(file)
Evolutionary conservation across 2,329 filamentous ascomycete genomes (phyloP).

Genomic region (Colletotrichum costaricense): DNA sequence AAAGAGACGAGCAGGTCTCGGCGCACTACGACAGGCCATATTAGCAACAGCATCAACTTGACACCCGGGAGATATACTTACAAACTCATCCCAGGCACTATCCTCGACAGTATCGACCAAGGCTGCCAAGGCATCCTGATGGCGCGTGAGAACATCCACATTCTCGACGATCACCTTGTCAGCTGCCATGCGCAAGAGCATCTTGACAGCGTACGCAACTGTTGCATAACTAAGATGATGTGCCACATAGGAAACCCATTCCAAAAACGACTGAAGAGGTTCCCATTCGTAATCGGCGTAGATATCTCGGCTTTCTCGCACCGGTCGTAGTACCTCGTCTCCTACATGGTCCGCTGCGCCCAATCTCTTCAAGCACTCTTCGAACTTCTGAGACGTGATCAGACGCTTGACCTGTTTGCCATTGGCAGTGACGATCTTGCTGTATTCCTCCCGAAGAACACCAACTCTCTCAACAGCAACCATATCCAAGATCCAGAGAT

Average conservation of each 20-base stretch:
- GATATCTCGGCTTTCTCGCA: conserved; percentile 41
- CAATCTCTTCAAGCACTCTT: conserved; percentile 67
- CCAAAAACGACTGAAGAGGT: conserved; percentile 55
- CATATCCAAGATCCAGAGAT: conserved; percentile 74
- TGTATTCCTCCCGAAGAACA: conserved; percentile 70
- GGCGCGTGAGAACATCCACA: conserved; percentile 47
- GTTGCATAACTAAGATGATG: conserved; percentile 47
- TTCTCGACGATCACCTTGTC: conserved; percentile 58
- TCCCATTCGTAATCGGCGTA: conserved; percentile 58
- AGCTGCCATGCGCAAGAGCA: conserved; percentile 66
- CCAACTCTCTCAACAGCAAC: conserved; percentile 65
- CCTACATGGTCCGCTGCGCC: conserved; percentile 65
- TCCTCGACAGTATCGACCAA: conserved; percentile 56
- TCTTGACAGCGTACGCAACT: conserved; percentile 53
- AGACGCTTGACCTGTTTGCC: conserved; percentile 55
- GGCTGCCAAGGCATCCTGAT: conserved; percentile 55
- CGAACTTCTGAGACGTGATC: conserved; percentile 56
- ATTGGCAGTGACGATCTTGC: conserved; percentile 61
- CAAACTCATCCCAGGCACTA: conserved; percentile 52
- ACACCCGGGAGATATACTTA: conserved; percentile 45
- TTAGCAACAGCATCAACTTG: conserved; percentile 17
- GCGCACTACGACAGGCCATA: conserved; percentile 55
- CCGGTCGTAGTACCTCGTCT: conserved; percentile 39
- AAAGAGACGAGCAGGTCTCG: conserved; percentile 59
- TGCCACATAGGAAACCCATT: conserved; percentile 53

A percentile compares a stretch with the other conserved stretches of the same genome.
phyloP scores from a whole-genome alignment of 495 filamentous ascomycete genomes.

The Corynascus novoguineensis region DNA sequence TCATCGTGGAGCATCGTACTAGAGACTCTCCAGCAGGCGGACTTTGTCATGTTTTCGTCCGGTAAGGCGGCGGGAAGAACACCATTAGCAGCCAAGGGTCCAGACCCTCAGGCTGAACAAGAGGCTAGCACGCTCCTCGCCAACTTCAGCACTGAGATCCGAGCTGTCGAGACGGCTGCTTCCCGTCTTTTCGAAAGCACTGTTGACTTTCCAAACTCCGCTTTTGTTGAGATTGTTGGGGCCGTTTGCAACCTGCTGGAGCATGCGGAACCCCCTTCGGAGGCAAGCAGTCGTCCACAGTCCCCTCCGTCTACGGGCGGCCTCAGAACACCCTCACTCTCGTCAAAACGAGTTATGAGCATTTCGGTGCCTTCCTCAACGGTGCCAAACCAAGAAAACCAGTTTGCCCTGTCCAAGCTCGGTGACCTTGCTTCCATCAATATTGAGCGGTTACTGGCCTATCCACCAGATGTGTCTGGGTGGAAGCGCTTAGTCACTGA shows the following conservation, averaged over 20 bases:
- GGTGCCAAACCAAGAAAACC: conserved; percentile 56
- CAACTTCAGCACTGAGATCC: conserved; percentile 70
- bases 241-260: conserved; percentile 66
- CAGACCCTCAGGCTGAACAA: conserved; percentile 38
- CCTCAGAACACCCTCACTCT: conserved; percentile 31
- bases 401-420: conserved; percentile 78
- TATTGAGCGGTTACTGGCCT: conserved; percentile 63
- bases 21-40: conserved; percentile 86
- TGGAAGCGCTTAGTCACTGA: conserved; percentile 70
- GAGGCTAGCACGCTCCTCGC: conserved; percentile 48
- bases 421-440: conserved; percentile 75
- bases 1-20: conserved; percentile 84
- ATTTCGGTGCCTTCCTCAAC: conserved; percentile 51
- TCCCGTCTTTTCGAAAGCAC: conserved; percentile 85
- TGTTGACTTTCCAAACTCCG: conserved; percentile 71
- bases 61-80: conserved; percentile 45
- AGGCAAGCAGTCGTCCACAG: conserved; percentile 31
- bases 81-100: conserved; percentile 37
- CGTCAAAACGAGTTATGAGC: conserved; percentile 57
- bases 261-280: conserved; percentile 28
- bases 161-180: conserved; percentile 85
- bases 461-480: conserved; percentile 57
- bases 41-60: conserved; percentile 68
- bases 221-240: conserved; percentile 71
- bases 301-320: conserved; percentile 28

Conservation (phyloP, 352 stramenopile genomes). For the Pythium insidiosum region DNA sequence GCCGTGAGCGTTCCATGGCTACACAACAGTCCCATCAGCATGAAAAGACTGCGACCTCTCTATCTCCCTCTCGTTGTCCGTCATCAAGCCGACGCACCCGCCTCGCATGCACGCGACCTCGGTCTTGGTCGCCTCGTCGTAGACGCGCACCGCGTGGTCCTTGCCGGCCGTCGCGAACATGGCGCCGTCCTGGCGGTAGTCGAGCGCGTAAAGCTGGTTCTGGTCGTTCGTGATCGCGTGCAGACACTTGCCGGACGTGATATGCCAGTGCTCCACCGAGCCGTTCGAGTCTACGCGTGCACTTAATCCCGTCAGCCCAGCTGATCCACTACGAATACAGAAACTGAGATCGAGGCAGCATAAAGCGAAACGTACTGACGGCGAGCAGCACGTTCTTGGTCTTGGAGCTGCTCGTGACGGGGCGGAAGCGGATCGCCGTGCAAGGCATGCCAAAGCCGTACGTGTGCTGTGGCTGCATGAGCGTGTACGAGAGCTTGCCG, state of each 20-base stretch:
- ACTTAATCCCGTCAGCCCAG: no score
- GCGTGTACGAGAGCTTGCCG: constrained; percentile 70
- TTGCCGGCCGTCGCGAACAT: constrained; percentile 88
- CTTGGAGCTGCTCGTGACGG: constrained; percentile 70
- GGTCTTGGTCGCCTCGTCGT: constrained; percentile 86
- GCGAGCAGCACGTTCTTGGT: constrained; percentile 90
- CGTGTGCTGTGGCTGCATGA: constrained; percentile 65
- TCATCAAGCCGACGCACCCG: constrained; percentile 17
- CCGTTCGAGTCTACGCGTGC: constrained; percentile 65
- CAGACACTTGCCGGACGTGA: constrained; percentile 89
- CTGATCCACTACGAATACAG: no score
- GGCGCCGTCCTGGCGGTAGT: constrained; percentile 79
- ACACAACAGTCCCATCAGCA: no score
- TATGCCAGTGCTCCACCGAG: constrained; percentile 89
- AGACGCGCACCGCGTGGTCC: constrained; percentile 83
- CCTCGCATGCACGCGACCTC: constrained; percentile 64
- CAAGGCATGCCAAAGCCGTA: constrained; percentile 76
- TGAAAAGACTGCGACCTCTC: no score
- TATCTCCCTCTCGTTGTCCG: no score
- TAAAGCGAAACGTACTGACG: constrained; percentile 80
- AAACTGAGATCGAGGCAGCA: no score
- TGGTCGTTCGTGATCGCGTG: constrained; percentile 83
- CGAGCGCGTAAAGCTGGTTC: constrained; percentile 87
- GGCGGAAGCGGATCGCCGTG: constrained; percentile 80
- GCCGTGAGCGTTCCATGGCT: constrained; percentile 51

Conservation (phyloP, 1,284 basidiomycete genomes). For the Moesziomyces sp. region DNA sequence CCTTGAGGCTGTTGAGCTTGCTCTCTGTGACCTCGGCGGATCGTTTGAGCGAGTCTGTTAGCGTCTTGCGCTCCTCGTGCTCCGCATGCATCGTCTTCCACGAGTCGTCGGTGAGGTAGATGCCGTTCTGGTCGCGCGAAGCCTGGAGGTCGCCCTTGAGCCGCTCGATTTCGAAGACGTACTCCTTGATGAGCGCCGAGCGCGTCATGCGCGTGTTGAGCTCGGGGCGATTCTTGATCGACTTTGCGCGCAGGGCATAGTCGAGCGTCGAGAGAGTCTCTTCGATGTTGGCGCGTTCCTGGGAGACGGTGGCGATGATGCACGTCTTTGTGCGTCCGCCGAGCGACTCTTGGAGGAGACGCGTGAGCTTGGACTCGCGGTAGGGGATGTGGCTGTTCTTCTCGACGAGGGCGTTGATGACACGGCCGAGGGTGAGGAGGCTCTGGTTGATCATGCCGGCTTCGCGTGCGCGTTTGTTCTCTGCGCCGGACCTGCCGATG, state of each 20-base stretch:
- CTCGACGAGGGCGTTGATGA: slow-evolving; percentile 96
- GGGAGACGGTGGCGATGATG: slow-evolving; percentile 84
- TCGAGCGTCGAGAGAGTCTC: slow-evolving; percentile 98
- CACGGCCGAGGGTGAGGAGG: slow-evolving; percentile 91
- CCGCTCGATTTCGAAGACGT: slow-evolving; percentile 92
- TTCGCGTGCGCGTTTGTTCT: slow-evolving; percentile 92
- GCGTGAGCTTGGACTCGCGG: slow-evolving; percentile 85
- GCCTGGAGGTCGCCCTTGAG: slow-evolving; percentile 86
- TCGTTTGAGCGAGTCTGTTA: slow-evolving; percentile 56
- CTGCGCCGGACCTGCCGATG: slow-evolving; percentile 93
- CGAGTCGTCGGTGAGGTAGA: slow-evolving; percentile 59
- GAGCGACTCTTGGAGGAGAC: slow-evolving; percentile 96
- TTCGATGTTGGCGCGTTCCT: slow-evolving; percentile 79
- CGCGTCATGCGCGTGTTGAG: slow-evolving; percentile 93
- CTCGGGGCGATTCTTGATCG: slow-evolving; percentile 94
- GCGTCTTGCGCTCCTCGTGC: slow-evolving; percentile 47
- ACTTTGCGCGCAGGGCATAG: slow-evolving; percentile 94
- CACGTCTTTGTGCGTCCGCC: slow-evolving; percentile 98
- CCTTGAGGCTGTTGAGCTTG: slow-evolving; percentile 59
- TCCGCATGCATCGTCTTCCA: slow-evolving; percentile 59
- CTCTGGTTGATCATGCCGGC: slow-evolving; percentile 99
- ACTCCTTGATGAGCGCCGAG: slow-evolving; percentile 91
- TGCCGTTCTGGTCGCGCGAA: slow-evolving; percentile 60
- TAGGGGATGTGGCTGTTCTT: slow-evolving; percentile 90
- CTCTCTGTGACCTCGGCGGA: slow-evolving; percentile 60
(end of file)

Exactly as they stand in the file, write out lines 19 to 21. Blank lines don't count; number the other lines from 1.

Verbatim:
- GGCTGCCAAGGCATCCTGAT: conserved; percentile 55
- CGAACTTCTGAGACGTGATC: conserved; percentile 56
- ATTGGCAGTGACGATCTTGC: conserved; percentile 61